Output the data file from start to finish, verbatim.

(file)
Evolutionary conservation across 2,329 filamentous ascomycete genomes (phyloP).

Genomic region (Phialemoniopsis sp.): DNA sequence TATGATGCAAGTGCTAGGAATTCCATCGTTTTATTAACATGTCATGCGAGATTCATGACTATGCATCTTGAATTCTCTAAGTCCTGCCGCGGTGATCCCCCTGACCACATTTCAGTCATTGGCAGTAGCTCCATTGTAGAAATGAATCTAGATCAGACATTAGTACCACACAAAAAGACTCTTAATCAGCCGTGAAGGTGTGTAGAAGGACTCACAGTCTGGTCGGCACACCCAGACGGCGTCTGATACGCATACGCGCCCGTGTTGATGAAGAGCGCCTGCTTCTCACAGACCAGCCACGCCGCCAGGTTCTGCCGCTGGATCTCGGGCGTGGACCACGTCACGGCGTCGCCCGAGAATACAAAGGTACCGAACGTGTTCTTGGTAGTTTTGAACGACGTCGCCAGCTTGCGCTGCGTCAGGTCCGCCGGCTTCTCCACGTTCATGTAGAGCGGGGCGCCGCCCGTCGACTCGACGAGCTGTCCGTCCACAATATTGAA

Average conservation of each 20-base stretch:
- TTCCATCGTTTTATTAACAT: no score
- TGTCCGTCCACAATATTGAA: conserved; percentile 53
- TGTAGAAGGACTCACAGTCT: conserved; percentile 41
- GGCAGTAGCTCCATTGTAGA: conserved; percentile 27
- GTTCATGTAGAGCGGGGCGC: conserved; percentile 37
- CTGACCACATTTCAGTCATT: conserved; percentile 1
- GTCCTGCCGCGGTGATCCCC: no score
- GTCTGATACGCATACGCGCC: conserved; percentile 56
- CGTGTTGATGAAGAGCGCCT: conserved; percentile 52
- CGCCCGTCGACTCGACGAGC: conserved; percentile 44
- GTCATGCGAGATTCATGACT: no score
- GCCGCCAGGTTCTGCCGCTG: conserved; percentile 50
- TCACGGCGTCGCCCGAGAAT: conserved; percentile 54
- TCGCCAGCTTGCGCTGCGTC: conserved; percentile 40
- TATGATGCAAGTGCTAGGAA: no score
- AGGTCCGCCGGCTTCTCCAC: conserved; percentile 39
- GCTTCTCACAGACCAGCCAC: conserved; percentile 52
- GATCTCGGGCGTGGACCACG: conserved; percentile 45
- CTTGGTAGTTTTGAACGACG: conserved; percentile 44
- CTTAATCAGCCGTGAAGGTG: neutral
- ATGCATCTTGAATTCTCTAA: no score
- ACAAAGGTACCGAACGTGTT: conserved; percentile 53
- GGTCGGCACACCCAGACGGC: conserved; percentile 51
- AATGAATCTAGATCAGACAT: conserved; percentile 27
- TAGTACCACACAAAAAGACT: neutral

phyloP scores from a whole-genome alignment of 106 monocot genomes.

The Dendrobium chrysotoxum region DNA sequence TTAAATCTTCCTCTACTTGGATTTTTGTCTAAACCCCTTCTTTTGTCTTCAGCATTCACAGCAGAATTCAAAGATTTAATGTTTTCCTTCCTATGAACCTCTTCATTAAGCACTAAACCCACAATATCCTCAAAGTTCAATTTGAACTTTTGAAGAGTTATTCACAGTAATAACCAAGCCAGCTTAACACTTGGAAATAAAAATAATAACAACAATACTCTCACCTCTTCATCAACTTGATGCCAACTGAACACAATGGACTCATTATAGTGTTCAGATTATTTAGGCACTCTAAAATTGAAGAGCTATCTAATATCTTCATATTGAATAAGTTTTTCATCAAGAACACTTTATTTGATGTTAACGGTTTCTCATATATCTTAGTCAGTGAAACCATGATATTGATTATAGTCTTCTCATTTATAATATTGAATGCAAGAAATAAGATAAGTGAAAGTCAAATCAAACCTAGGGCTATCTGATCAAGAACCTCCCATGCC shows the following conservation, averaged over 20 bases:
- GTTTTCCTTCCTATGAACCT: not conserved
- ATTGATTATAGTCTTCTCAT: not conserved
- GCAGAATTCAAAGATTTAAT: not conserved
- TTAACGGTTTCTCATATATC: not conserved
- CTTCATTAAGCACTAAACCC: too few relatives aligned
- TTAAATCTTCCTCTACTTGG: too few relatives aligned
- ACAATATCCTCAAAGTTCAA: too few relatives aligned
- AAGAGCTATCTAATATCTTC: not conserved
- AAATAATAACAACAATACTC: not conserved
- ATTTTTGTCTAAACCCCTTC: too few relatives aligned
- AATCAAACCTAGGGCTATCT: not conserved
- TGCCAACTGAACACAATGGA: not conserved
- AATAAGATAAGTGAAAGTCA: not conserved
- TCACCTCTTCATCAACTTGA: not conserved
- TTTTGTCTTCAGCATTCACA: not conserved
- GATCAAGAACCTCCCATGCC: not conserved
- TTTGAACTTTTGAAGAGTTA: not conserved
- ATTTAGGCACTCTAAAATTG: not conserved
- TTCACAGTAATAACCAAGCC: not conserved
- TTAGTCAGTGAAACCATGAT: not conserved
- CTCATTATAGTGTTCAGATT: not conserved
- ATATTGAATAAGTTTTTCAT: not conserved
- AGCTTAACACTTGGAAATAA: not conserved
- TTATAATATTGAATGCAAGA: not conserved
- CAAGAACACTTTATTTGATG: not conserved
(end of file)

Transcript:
Evolutionary conservation across 2,329 filamentous ascomycete genomes (phyloP).

Genomic region (Phialemoniopsis sp.): DNA sequence TATGATGCAAGTGCTAGGAATTCCATCGTTTTATTAACATGTCATGCGAGATTCATGACTATGCATCTTGAATTCTCTAAGTCCTGCCGCGGTGATCCCCCTGACCACATTTCAGTCATTGGCAGTAGCTCCATTGTAGAAATGAATCTAGATCAGACATTAGTACCACACAAAAAGACTCTTAATCAGCCGTGAAGGTGTGTAGAAGGACTCACAGTCTGGTCGGCACACCCAGACGGCGTCTGATACGCATACGCGCCCGTGTTGATGAAGAGCGCCTGCTTCTCACAGACCAGCCACGCCGCCAGGTTCTGCCGCTGGATCTCGGGCGTGGACCACGTCACGGCGTCGCCCGAGAATACAAAGGTACCGAACGTGTTCTTGGTAGTTTTGAACGACGTCGCCAGCTTGCGCTGCGTCAGGTCCGCCGGCTTCTCCACGTTCATGTAGAGCGGGGCGCCGCCCGTCGACTCGACGAGCTGTCCGTCCACAATATTGAA

Average conservation of each 20-base stretch:
- TTCCATCGTTTTATTAACAT: no score
- TGTCCGTCCACAATATTGAA: conserved; percentile 53
- TGTAGAAGGACTCACAGTCT: conserved; percentile 41
- GGCAGTAGCTCCATTGTAGA: conserved; percentile 27
- GTTCATGTAGAGCGGGGCGC: conserved; percentile 37
- CTGACCACATTTCAGTCATT: conserved; percentile 1
- GTCCTGCCGCGGTGATCCCC: no score
- GTCTGATACGCATACGCGCC: conserved; percentile 56
- CGTGTTGATGAAGAGCGCCT: conserved; percentile 52
- CGCCCGTCGACTCGACGAGC: conserved; percentile 44
- GTCATGCGAGATTCATGACT: no score
- GCCGCCAGGTTCTGCCGCTG: conserved; percentile 50
- TCACGGCGTCGCCCGAGAAT: conserved; percentile 54
- TCGCCAGCTTGCGCTGCGTC: conserved; percentile 40
- TATGATGCAAGTGCTAGGAA: no score
- AGGTCCGCCGGCTTCTCCAC: conserved; percentile 39
- GCTTCTCACAGACCAGCCAC: conserved; percentile 52
- GATCTCGGGCGTGGACCACG: conserved; percentile 45
- CTTGGTAGTTTTGAACGACG: conserved; percentile 44
- CTTAATCAGCCGTGAAGGTG: neutral
- ATGCATCTTGAATTCTCTAA: no score
- ACAAAGGTACCGAACGTGTT: conserved; percentile 53
- GGTCGGCACACCCAGACGGC: conserved; percentile 51
- AATGAATCTAGATCAGACAT: conserved; percentile 27
- TAGTACCACACAAAAAGACT: neutral

phyloP scores from a whole-genome alignment of 106 monocot genomes.

The Dendrobium chrysotoxum region DNA sequence TTAAATCTTCCTCTACTTGGATTTTTGTCTAAACCCCTTCTTTTGTCTTCAGCATTCACAGCAGAATTCAAAGATTTAATGTTTTCCTTCCTATGAACCTCTTCATTAAGCACTAAACCCACAATATCCTCAAAGTTCAATTTGAACTTTTGAAGAGTTATTCACAGTAATAACCAAGCCAGCTTAACACTTGGAAATAAAAATAATAACAACAATACTCTCACCTCTTCATCAACTTGATGCCAACTGAACACAATGGACTCATTATAGTGTTCAGATTATTTAGGCACTCTAAAATTGAAGAGCTATCTAATATCTTCATATTGAATAAGTTTTTCATCAAGAACACTTTATTTGATGTTAACGGTTTCTCATATATCTTAGTCAGTGAAACCATGATATTGATTATAGTCTTCTCATTTATAATATTGAATGCAAGAAATAAGATAAGTGAAAGTCAAATCAAACCTAGGGCTATCTGATCAAGAACCTCCCATGCC shows the following conservation, averaged over 20 bases:
- GTTTTCCTTCCTATGAACCT: not conserved
- ATTGATTATAGTCTTCTCAT: not conserved
- GCAGAATTCAAAGATTTAAT: not conserved
- TTAACGGTTTCTCATATATC: not conserved
- CTTCATTAAGCACTAAACCC: too few relatives aligned
- TTAAATCTTCCTCTACTTGG: too few relatives aligned
- ACAATATCCTCAAAGTTCAA: too few relatives aligned
- AAGAGCTATCTAATATCTTC: not conserved
- AAATAATAACAACAATACTC: not conserved
- ATTTTTGTCTAAACCCCTTC: too few relatives aligned
- AATCAAACCTAGGGCTATCT: not conserved
- TGCCAACTGAACACAATGGA: not conserved
- AATAAGATAAGTGAAAGTCA: not conserved
- TCACCTCTTCATCAACTTGA: not conserved
- TTTTGTCTTCAGCATTCACA: not conserved
- GATCAAGAACCTCCCATGCC: not conserved
- TTTGAACTTTTGAAGAGTTA: not conserved
- ATTTAGGCACTCTAAAATTG: not conserved
- TTCACAGTAATAACCAAGCC: not conserved
- TTAGTCAGTGAAACCATGAT: not conserved
- CTCATTATAGTGTTCAGATT: not conserved
- ATATTGAATAAGTTTTTCAT: not conserved
- AGCTTAACACTTGGAAATAA: not conserved
- TTATAATATTGAATGCAAGA: not conserved
- CAAGAACACTTTATTTGATG: not conserved